“People want that,” said Campagni, pointing out that about 85% of Carson City Toyota’s sales since the pandemic took hold have been through online sales. “Before, we only sold a few online each month, and now you’re seeing it pick up because people are trusting it. I think it’s going to be a whole new way of doing business, and I actually think it’s going to be here to stay.”

Tom Rackley, president of Rackley Auto Group in Reno and Rackley Chrysler Dodge Jeep Ram in Winnemucca, feels the industry’s push toward doing business digitally was long overdue.

“Why people hate going into the showroom,” Rackley explained, “is because you have a salesman, then you have a manager, then you have another manager, and then you need the guy that does the paperwork at the end.

“It’s like going to the dentist, you just don’t want to do it.”

This, Rackley said, is why establishing a more streamlined sales process will be embraced by car-buyers in Northern Nevada and beyond. So much so, Rackley, like Campagni, feels the customer-friendly pivot to online sales will be permanent.

“Even when we have a vaccine — post-pandemic — customers are going to expect dealers to operate a certain way,” he added. “And the industry needs to adapt to that.”

Rackley, however, noted that since his Reno dealership reopened in early May after shutting down completely in mid-March, they’ve seen an uptick in customers struggle to get financing. During their first week and a half back open, Rackley said roughly 30% of would-be buyers could not obtain a loan because they were unemployed.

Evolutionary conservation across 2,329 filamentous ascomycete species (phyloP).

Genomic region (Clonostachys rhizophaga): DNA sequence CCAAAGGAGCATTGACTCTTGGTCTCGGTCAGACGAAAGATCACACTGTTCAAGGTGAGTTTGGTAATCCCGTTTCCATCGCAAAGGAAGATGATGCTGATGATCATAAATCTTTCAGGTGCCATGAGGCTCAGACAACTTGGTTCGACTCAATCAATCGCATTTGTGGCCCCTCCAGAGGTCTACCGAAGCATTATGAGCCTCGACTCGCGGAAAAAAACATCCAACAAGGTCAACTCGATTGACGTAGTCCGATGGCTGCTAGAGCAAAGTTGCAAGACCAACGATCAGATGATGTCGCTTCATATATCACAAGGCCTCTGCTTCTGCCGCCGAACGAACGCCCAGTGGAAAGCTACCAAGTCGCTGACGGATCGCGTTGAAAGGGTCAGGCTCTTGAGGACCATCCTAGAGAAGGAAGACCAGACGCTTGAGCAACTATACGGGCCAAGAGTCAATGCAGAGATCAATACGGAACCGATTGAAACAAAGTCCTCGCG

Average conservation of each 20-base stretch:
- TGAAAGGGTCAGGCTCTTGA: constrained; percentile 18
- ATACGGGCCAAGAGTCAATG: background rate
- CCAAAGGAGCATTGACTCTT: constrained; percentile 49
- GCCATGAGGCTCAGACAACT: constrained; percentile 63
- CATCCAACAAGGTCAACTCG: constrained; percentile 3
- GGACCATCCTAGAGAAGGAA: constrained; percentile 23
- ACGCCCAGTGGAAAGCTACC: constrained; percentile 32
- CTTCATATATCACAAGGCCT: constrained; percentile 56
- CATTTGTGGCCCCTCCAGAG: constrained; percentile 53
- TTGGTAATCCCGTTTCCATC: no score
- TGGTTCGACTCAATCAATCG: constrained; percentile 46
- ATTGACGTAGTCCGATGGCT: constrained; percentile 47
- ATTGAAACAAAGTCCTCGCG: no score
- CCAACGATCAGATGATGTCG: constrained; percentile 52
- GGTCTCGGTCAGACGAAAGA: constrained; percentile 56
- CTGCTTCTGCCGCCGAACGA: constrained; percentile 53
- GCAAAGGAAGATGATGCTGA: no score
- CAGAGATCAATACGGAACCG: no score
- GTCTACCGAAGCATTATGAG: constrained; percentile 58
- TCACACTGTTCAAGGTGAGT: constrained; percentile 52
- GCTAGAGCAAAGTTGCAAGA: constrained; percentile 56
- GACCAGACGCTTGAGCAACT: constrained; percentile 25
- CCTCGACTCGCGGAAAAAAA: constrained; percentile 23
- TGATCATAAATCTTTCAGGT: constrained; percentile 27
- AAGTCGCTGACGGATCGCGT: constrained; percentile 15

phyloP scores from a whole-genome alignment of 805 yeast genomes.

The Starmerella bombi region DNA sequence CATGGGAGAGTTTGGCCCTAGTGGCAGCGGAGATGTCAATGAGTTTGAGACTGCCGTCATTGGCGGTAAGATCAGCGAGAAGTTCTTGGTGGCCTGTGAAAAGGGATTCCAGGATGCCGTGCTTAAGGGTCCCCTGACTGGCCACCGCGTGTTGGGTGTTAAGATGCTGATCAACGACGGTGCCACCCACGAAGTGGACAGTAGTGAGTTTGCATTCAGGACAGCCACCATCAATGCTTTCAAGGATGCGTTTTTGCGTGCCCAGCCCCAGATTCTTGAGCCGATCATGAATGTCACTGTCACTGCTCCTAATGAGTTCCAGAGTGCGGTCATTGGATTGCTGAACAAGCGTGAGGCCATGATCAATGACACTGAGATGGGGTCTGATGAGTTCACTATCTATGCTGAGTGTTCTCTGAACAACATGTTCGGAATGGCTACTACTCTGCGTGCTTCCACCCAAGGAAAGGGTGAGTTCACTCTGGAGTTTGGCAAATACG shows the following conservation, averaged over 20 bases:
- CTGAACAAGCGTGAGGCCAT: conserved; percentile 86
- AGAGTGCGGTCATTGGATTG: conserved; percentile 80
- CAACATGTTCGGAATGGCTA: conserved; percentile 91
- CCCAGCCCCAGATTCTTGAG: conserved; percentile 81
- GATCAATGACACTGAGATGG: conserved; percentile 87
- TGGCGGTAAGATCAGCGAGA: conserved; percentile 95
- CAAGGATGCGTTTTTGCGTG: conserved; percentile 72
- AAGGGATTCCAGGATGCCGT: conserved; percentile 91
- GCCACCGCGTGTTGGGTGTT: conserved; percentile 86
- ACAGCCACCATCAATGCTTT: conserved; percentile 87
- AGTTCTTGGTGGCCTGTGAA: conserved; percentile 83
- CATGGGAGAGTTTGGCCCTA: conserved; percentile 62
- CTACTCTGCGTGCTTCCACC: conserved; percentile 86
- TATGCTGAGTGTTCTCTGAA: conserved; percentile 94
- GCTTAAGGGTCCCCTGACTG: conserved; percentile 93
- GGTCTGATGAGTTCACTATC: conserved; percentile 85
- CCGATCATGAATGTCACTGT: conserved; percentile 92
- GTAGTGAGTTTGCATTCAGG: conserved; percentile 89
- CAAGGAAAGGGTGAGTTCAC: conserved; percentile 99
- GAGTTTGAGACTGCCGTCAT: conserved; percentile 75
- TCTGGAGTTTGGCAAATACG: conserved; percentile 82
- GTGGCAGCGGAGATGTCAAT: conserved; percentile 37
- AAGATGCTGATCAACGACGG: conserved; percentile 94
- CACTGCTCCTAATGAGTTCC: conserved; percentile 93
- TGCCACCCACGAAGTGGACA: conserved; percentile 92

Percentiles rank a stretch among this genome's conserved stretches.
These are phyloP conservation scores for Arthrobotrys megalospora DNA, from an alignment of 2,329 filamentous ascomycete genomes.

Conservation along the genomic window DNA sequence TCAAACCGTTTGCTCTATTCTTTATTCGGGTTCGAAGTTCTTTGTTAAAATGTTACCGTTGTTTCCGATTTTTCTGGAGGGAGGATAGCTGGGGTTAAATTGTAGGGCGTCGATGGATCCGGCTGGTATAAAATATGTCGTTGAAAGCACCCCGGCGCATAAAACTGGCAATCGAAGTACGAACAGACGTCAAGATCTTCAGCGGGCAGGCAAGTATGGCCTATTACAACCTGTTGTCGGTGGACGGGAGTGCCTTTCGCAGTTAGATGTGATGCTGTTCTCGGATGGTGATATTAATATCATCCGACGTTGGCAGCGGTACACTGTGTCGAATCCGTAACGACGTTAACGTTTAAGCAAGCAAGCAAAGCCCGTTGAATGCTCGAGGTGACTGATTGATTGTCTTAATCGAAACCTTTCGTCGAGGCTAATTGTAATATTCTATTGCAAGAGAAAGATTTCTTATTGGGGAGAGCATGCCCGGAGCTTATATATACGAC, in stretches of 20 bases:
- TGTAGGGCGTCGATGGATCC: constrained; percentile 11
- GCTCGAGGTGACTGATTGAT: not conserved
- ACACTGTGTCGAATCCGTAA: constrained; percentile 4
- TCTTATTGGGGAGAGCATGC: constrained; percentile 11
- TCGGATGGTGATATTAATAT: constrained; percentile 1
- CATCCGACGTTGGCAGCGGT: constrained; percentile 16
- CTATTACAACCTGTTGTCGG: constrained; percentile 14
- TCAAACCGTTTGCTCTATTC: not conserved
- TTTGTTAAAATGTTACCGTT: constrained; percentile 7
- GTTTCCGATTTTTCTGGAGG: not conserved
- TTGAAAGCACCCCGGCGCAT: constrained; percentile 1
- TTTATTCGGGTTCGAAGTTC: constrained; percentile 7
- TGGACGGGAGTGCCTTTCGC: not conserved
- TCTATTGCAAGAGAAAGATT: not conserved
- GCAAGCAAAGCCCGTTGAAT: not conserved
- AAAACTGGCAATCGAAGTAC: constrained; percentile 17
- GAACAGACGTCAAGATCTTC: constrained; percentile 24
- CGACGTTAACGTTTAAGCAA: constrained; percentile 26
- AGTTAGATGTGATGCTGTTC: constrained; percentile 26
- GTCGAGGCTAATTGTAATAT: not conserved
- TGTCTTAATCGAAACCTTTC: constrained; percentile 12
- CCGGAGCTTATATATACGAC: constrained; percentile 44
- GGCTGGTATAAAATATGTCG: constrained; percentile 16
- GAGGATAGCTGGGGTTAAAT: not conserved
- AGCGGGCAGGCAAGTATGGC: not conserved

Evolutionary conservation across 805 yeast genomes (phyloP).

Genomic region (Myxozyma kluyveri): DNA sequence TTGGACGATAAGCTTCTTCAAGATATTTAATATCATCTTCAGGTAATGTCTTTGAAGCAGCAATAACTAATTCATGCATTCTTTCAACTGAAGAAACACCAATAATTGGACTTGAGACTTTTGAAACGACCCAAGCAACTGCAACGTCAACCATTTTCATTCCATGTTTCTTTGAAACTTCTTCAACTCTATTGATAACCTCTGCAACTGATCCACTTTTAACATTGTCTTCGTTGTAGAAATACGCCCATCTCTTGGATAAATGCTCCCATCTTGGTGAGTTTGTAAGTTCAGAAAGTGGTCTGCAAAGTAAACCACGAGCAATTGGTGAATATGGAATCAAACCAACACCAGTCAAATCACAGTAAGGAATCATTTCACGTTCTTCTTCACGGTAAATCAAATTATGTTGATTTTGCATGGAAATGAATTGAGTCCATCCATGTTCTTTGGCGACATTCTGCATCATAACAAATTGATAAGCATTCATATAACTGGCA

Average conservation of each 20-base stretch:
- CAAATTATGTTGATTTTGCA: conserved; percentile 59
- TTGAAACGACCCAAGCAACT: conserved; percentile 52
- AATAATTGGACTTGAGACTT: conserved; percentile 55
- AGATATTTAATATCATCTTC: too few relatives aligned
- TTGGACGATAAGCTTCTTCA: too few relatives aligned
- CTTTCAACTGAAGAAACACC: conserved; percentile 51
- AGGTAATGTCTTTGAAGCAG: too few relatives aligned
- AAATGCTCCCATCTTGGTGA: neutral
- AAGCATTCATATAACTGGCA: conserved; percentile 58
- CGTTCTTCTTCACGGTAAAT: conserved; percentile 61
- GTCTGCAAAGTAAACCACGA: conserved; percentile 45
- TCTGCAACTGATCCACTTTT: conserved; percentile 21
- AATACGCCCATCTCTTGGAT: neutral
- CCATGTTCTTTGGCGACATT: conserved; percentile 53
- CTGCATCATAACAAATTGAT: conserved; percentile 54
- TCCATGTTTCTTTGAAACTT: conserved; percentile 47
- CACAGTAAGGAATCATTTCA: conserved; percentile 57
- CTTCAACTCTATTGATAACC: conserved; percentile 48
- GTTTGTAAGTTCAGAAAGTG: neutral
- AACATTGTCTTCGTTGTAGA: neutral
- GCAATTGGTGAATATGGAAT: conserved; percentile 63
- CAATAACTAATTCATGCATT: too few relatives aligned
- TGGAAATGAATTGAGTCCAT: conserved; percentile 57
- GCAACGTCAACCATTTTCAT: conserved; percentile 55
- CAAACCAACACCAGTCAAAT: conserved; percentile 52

“We can’t just make a bank buy an auto deal,” he said. “The banks are tightening up because you’ve got so many people unemployed. Banks are asking for fresh paystubs because they want to make sure they’re employed.

“An auto dealer can offer every incentive on the planet to help buy a vehicle but it doesn’t do any good if they can’t afford it.”


Nevertheless, the auto industry is slowly trending upward. In fact, the week ending May 10 was the sixth consecutive week of improving vehicle sales at dealerships, according to J.D. Power, a marketing data and analytics company.

Sales expectations for the year, though, have been drastically lowered due to COVID-19. J.D. Power projects U.S. auto sales this year of about 12.6 million to 14.5 million vehicles, down from an estimated 16.8 million prior to the pandemic. Notably, car sales could be an important barometer for the rest of the U.S. economic recovery, as the auto industry represents about 3% of GDP, according to the Center for Automotive Research.

Though cautiously optimistic, Dolan, for one, said the company’s forecast for the year has been drastically altered amid the uncertainty surrounding the virus and the unknown of how the state’s reopening plan progresses.

“I don’t think we’re going to be anywhere near our profits of last year,” Dolan said. “But, I think we can all stay viable and keep people working and make a profit if you run your business right.

“If I can keep my people working and we can keep our customers happy and I break even, I’d be ecstatic right now. That would be a definite win.”